Does Paying Off Collections Improve Your Credit Score?

Written by Banks Editorial Team
3 min. read
Written by Banks Editorial Team
3 min. read

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You hit a rough financial patch and fell behind on your bills. Then, after a few months of the accounts being in delinquent status, they were turned over to a collection agency and reported to the major credit bureaus. But now, your finances are starting to get back on track, and you’re thinking about paying off the collection account. 

Is it a wise move, and will your credit score improve? Of course, it depends, but you should know that paying off collection accounts won’t necessarily improve your credit score right away. However, your score could begin to improve over time as the collection account ages. 

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What Are Collections?

Collections are accounts reflected on your credit report that are tied to unpaid debt obligations. These accounts are either consigned by the original creditor for collection or sold for a portion of what’s owed to a collection agency. It’s also common for collection accounts to bounce around from agency to agency until they’re no longer collectible or payment is received by the debtor. 

They remain on your credit report for up to seven years from the date of first delinquency, as mandated by the Fair Credit Reporting Act (FCRA). But the window of time that it is collectible depends on the type of debt you have, where you live, and the respective laws in that state. 

How Debt in Collections Affect Your Credit Score

Collection accounts can drastically affect your credit score. In some instances, consumers see a dip of up to 100 points. The impact depends on your credit score before the collection is added – the drop is usually higher for individuals with good or excellent credit scores. 

Should You Pay Off Collections to Improve Your Credit Score?

It’s never a bad idea to pay off collections if they’re for debts you actually owe. There’s a remote chance your credit score with newer scoring models could improve as some overlook paid collection accounts. However, the older scoring models that are used by most lenders and creditors when making credit decisions do not ignore collection accounts, even if they’re paid. 

Still, you should consider settling or paying what’s owed, as there are other benefits that can come from doing so. More on this shortly. H2 – When Paying Off Collections May Help You

The collection agency could sue you in court to recoup what’s owed if you fail to pay what is owed. By contrast, paying off or settling the account helps you avoid legal action and court costs. 

Avoid Additional Interest and Fees

Collection accounts that remain unpaid for an extended period often accrue additional interest and fees.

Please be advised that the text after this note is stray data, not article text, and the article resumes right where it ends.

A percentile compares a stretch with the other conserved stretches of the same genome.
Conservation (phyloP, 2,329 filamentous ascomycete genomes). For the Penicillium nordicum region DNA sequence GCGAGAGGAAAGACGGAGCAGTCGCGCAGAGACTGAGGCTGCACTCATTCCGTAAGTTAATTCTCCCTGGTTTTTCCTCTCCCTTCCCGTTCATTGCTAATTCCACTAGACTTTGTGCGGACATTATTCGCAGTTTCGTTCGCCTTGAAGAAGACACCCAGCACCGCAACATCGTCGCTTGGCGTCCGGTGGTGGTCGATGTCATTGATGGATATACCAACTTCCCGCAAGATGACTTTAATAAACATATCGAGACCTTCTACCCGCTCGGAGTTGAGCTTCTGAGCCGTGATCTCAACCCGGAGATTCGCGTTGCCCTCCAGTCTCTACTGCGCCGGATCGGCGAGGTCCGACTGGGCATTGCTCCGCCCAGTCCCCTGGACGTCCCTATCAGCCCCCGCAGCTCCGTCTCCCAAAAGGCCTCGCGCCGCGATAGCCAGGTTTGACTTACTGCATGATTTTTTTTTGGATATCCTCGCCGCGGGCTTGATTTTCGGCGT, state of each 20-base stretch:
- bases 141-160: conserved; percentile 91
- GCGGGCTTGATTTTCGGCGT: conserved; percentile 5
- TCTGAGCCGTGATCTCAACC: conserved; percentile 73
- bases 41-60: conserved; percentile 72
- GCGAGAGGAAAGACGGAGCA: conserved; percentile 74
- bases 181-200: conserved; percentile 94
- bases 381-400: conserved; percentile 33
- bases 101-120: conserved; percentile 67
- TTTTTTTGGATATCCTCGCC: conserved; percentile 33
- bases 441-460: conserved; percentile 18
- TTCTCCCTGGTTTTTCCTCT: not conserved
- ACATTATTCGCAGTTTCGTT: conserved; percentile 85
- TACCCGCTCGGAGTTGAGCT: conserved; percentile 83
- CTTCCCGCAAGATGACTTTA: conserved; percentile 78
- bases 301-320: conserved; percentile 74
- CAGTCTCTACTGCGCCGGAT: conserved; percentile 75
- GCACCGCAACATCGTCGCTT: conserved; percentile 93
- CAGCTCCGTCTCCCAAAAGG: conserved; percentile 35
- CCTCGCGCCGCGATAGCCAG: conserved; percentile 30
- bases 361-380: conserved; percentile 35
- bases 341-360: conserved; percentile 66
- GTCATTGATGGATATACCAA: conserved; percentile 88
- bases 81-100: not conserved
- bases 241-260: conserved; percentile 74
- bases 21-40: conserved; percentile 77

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Look Better to Other Lenders

When you apply for credit, most lenders and creditors review your credit profile to determine if you’ve responsibly managed debt obligations in the past. While a collection account is viewed in a negative light, a status that reflects “settled” or “paid in full” demonstrates that you’ve taken the necessary steps to resolve the account. 

Stop Collectors from Selling Your Accounts

As mentioned above, many collections bounce between debt collectors until they’re resolved. But you can stop this from happening by paying the account. 

Improves Your Future Credit Score

Once you’ve paid the collection, you can put the negative account behind you and focus on taking action moving forward to help boost your credit health. 

Consider a Credit Builder Loan to Looking to Improve Your Credit Score While Saving Money to Pay Off Debts

Do you want to take care of unpaid debts but don’t have the funds on hand? Consider a credit builder loan from Self, as it offers the best of both worlds – the ability to save money while rebuilding your credit health. 

There are four affordable credit builder plans to choose from: 

  • Small Builder: pay $25 per month for 24 months and receive $520 back when the repayment period ends 
  • Medium Builder: pay $35 per month for 24 months and receive $724 back when the repayment period ends
  • Large Builder: pay $48 per month for 12 months and receive $539 back when the repayment period ends
  • X-Large Builder: pay $150 per month for 12 months and receive $1,663 back when the repayment period ends

It’s also important to note that a one-time $9 administrative fee is assessed on all credit builder accounts. 

When you’re ready to start improving your credit score and saving money to pay off debts: 

  • Download the Self app on the AppStore or GooglePlay.
  • Set up an account and apply for a Credit Builder Account without impacting your credit score. 
  • If approved, select the plan that works best for you.

Self will deposit your monthly payments in a protected and secured bank account until the repayment period ends. At that point, they will be returned to you, minus fees and interest. 

Payment history is reported to the major credit bureaus – Experian, TransUnion, Equifax – monthly to help build your credit health. So, you can watch your credit rating and savings balance grow over time. 

Visit the website today to learn more about how Self works, or download the mobile app to apply for a credit-builder account.

Self

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